Frasier (1993) s05e19 – Frasier Gotta Have It

“Frasier” has always walked a really fine line with David Hyde Pierce’s crush on Jane Leeves, never letting it get too creepy—usually keeping Kelsey Grammer around to rein him in or just to have Hyde Pierce and Leeves to have a sincere moment to eschew the romantic—but the joke in the end tag of this episode is Hyde Pierce is going to spy on Leeves while she sunbathes.

On par for writer Rob Greenberg, who either always goes for the cheap and creepy or just doesn’t ever do anything so I remember he doesn’t.

It’s an ick finish, particularly because it decidedly does not let Hyde Pierce back out of it or qualify it. He’s just going to spy on his brother’s employee, taking advantage not just of that situation but also Leeves’s canon regard for Hyde Pierce as a friend. Not all heroes wear capes.

The rest of the episode is about Grammer having a purely sexual relationship with guest star Lisa Edelstein, who’s playing a hipster artist. She’s also vegan but the term wasn’t in popular enough use for them to say vegan. Or Greenberg was too busy writing sexual predator jokes to look it up. The episode opens with Grammer telling Hyde Pierce about it and Hyde Pierce commenting on the unlikelihood of Grammer forming a substantial relationship with Edelstein because of their age difference.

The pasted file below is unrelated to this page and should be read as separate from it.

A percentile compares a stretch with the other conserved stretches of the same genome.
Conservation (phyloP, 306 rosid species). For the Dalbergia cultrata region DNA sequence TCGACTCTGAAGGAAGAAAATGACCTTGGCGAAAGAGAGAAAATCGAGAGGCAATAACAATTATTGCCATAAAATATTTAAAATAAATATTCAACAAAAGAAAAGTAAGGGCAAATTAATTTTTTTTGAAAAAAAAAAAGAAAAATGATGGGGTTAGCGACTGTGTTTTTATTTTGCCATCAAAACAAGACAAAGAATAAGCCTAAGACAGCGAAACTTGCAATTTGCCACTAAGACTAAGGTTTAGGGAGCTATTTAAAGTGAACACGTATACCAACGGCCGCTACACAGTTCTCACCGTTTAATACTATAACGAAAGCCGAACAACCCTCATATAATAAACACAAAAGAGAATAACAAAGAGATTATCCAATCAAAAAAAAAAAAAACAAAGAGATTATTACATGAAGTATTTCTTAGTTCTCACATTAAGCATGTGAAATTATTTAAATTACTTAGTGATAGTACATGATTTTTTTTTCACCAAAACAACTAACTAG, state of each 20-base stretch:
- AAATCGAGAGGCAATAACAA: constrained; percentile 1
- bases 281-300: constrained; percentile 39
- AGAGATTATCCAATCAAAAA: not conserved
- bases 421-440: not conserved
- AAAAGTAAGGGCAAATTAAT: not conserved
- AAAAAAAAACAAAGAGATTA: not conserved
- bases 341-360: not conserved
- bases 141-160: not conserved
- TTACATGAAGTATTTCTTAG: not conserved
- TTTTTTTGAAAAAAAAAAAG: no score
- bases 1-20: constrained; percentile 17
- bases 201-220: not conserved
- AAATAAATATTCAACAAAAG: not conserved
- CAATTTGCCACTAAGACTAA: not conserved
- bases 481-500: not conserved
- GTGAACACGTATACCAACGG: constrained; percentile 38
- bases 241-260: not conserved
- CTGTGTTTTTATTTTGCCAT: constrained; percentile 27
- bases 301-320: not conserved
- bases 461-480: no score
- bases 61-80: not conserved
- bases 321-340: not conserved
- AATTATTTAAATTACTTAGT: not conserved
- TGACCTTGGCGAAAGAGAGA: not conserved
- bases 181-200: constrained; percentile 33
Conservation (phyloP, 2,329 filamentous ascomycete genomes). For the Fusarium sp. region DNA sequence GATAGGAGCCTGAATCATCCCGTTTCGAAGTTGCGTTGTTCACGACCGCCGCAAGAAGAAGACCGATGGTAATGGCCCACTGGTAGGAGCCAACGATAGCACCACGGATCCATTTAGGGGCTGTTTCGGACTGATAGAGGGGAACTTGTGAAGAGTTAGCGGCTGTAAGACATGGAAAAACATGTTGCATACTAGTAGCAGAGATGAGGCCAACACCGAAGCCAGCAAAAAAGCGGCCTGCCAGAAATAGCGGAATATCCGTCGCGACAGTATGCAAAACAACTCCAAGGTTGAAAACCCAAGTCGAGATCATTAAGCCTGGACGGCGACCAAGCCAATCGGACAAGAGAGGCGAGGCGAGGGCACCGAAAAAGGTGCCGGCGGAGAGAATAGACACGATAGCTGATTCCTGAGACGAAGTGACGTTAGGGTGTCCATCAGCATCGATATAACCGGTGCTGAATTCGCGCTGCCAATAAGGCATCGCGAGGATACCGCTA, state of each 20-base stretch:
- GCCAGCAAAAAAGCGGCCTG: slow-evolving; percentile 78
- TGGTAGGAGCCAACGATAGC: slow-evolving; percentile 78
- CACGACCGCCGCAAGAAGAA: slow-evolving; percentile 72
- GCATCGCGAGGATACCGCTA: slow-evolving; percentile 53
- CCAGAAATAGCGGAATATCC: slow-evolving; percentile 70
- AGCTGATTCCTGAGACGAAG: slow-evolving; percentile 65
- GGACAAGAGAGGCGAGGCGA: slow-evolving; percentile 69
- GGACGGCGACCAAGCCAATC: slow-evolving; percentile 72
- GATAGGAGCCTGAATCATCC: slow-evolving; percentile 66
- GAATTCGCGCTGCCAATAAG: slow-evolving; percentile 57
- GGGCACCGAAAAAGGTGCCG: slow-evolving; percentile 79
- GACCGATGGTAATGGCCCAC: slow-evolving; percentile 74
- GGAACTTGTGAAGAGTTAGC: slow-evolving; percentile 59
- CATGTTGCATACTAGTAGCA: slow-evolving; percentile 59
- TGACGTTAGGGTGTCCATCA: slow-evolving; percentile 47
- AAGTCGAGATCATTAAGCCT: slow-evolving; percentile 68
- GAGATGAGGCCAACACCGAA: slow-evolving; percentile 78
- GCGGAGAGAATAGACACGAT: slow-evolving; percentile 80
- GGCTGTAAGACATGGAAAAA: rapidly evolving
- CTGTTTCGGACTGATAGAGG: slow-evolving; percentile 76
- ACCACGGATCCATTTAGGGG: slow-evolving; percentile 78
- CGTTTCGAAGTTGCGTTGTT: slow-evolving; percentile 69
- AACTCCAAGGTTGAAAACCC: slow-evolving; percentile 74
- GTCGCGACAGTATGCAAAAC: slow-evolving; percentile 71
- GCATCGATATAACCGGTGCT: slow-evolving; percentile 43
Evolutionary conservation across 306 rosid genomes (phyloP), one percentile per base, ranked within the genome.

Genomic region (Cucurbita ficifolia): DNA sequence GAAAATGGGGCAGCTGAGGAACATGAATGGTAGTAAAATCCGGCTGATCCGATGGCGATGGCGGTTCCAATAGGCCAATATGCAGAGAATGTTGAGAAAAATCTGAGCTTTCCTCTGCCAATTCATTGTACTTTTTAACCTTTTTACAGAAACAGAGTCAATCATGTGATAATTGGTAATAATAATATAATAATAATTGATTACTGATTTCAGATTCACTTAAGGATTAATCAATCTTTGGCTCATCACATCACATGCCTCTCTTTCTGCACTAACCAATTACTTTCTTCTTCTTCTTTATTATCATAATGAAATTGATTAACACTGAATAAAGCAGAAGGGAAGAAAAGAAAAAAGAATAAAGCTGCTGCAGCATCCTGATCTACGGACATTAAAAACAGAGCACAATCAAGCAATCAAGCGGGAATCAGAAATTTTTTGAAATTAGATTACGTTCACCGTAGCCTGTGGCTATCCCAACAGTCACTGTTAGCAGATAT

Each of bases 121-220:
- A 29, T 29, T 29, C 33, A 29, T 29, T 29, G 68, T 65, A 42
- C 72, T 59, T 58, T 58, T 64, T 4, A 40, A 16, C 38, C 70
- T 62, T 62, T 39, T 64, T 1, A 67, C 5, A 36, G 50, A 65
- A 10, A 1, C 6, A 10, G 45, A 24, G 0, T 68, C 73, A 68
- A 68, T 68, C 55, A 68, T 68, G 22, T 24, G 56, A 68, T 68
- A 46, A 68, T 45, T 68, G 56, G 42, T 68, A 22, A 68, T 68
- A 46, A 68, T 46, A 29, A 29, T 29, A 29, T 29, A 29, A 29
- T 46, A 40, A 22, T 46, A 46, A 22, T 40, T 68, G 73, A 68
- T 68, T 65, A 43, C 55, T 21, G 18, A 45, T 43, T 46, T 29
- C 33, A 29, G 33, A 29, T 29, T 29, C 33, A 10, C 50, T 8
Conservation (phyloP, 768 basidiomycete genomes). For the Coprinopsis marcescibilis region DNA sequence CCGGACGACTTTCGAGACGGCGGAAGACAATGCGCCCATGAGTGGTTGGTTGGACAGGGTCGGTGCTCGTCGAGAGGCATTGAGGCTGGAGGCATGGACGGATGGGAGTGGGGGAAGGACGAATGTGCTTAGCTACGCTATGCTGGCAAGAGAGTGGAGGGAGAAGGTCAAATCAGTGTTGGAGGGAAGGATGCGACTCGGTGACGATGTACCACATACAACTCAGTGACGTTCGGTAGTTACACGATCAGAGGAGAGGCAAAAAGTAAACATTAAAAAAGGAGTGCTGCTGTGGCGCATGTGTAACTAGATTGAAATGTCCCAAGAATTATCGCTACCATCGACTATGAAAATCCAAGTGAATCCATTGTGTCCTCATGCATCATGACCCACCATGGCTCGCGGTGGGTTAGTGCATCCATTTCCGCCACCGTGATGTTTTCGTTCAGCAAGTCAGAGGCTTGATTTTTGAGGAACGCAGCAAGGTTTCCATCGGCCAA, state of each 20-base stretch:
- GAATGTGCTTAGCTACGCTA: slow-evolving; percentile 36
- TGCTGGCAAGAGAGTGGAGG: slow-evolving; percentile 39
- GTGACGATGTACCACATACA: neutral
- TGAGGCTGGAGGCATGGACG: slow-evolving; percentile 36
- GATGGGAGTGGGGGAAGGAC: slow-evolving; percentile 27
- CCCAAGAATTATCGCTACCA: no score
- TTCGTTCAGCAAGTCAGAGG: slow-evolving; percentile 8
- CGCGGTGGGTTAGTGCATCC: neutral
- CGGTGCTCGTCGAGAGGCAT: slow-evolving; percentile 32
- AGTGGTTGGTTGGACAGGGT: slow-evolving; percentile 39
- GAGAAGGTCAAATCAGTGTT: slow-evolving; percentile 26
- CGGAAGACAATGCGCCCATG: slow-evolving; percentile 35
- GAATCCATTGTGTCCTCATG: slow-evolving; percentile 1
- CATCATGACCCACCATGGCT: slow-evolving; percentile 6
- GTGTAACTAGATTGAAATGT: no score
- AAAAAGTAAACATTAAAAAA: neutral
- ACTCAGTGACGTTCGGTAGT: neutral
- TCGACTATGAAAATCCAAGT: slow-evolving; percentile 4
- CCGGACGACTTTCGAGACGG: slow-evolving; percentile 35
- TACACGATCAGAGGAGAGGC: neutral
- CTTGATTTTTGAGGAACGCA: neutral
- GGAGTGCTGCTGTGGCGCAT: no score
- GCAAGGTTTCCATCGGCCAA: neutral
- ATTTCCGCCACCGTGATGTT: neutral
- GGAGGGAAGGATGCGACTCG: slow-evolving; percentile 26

Edelstein’s like eleven years younger than Grammer. Their window is sitcom regular, which the episode seems to appreciate later on when they keep bringing the differences up a notch. There’s some funny stuff, but it’s just okay. Similarly, Edelstein’s just okay. A lot of it is the part—everyone who interacts with her character comments on her flakiness, even before Greenberg’s got to keep upping the ante with her eccentricities. Would a better script help? Definitely. Could Edelstein succeed with a better script? Unclear.

Dan Butler (not appearing in the episode) directs and does an all right job. He does a lot better with the regular cast than with Edelstein and Grammer’s subplot, particularly with Peri Gilpin’s scene in the family apartment where everyone’s talking about their most extreme sex experiences (Hyde Pierce’s got a solid “when in Niagara Falls”-type tale, though it ties into the sexual predator stuff so sorry, no).

It’s got some decent laughs and Grammer’s clearly proud of his barrel chest—he spends the last scene with his shirt off—so go on, I guess. But it’s a tepid episode. And then it’s a very gross one.

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